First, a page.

Copyright Michael Karbo, Denmark, Europe.


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    Chapter 4. Images: from light to RAM

    The photographic process consists of catching a light impression in a camera. The image has to be fixed so that it can in one way or another be conserved for the future. This is done with image sensors, image computers and RAM.

    In old-fashioned analog cameras the light was caught onto a chemical film, which reacted to the energy of the light. When the film was developed, the image was fixed on to the film’s surface. It’s not done at all like this in a digital camera.

    From the outside the exposures in the two types of cameras look just like each other. We are talking about rather short exposure times (e.g.1/200 second), when the light’s rays are focused in the lens and gathered in the camera. But all the similarities stop here. In a digital camera the light is not caught on a piece of film but by a light sensitive sensor, which converts the energy of the light into an electrical form.

    Figur 11. If we try to make a comparison with an analog camera, it is the image sensor (1), which gathers the light. The fixation of the exposure itself takes place in the camera’s image computer (2) with the help of advanced electronics and software and the image is finally stored in the memory card (3).

    The image sensor

    An image sensor is an electronic chip, which is installed on a print sheet inside the camera. Its surface is covered with millions of small “eyes” (pixels), each and every one of them registering a certain amount of light. With the help of advanced electronics these millions of light information are converted into digital images. Here is a 6 megapixel sensor, ”the film” in the digital camera:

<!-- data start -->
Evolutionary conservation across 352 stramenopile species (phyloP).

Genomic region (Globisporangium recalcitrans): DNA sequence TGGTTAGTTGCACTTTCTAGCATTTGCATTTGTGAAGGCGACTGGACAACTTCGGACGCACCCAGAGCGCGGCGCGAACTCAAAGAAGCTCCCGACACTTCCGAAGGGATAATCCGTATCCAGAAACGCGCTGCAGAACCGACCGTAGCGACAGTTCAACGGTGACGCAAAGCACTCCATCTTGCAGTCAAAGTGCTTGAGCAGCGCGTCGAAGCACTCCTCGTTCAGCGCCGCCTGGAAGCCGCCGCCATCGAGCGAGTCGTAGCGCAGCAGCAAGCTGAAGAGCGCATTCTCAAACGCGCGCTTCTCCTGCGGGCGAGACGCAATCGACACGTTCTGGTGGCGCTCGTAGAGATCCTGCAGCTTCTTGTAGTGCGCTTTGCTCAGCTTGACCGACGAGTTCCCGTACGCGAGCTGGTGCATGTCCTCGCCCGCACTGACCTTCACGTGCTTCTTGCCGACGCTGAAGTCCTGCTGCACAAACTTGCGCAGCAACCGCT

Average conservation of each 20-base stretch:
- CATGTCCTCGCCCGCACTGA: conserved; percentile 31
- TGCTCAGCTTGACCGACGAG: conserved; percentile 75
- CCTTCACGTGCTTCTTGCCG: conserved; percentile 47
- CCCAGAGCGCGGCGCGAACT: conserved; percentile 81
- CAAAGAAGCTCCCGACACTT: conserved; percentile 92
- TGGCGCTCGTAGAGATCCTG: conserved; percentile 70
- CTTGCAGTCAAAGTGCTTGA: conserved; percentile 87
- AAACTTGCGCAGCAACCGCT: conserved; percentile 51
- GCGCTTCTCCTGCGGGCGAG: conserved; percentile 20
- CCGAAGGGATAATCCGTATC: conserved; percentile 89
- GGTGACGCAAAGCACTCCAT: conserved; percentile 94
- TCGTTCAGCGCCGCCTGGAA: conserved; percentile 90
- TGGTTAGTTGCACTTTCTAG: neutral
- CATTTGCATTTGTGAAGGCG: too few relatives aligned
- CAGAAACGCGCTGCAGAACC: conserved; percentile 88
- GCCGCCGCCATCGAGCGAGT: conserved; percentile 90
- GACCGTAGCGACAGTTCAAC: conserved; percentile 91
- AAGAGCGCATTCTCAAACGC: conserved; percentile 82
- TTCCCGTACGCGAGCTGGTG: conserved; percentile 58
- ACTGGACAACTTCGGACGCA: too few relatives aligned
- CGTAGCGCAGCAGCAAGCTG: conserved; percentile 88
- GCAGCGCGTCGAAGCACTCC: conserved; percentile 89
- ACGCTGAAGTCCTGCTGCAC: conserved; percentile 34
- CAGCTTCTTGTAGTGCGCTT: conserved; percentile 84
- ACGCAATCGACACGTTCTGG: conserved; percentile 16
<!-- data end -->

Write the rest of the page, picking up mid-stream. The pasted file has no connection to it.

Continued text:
Data from every single exposure is processed in the camera’s image computer where they are converted to image files. The files are finally stored in the memory card.

    The image files are digital. This means that they can be copied and transferred time and time again, as many times as you want to, with losing their quality. We will be looking at this later on in the book.

    Figur 12. You can see here the inside of a Nikon Coolpix-camera. The image sensor is installed on a print sheet with the lens placed over it. The image’s data is sent from the sensor to the image computer, which is a little chip on the print sheet. It is the task of the image computer to store photographs in the memory card.

    As a memory card has a limited capacity, it has to be emptied now and again. This is done by transferring the image files from the memory card to the computer’s hard disk either by using a cable between the camera and a computer or by putting the memory card in a little card reader, which is connected to a computer.

    This picture shows a so-called xD card, which is the smallest on the market. It doesn’t use very much power and is especially good for very compact cameras with limited room. These small cards can be a little difficult to get out of the camera, so it is easiest to transfer the images to a computer through a USB cable.

    A USB-based card reader, which is used to transfer image files from a camera’s memory card to a computer. You can also make a direct connection between a computer and the camera but a cable will have to be used every time:

    The card reader doesn’t take much room on a desk and the only thing you have to do is to slide the memory card into it. A card reader works like a drive in Windows, e.g. an E-drive. This means that you can use Windows Explorer to transfer the files from the memory card to the image archive on the hard disk.

    Figur 13. There are three sockets on the side of this camera, which can be used for USB (computer connection), video (television connection) and power supply. A small soft plastic door covers the sockets. The USB socket transfers images from the camera to a computer, without having to move the RAM-card. This is especially smart, when a memory card is small and difficult to handle.


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